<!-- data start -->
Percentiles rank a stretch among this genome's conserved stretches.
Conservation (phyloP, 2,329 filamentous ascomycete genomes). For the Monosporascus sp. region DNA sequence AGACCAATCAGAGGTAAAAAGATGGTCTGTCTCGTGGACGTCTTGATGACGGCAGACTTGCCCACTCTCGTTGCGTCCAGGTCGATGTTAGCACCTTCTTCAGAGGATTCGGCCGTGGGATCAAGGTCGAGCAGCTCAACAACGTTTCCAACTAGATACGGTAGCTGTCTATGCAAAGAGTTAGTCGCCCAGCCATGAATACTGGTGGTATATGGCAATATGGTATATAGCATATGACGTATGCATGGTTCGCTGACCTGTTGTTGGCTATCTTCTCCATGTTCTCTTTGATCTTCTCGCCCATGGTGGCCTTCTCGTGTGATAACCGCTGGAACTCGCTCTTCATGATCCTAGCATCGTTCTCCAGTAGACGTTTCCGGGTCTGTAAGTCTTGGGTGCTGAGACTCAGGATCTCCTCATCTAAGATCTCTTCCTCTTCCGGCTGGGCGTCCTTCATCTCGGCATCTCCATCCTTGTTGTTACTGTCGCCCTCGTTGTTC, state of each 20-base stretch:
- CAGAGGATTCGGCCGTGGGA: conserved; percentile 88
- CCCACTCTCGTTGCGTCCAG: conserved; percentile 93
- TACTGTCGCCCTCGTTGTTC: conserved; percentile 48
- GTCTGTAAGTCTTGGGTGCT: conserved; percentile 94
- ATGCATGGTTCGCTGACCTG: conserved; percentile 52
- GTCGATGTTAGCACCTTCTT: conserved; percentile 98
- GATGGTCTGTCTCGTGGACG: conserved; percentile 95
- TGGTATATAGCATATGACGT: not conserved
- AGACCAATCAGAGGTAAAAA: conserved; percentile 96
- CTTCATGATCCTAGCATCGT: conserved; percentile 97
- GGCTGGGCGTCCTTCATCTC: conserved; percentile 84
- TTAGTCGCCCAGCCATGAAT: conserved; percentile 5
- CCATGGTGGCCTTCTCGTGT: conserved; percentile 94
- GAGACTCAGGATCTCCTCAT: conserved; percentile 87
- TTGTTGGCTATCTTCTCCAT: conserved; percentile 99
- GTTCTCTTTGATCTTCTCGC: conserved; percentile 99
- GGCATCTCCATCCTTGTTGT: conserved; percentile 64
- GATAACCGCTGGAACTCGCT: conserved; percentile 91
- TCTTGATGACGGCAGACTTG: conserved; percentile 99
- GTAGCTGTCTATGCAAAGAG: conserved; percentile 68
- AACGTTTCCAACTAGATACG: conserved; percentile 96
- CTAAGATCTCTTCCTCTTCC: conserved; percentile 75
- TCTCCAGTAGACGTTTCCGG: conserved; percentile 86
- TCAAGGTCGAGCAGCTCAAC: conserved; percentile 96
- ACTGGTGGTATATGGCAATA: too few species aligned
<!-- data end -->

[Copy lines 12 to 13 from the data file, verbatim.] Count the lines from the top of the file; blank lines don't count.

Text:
- CTTCATGATCCTAGCATCGT: conserved; percentile 97
- GGCTGGGCGTCCTTCATCTC: conserved; percentile 84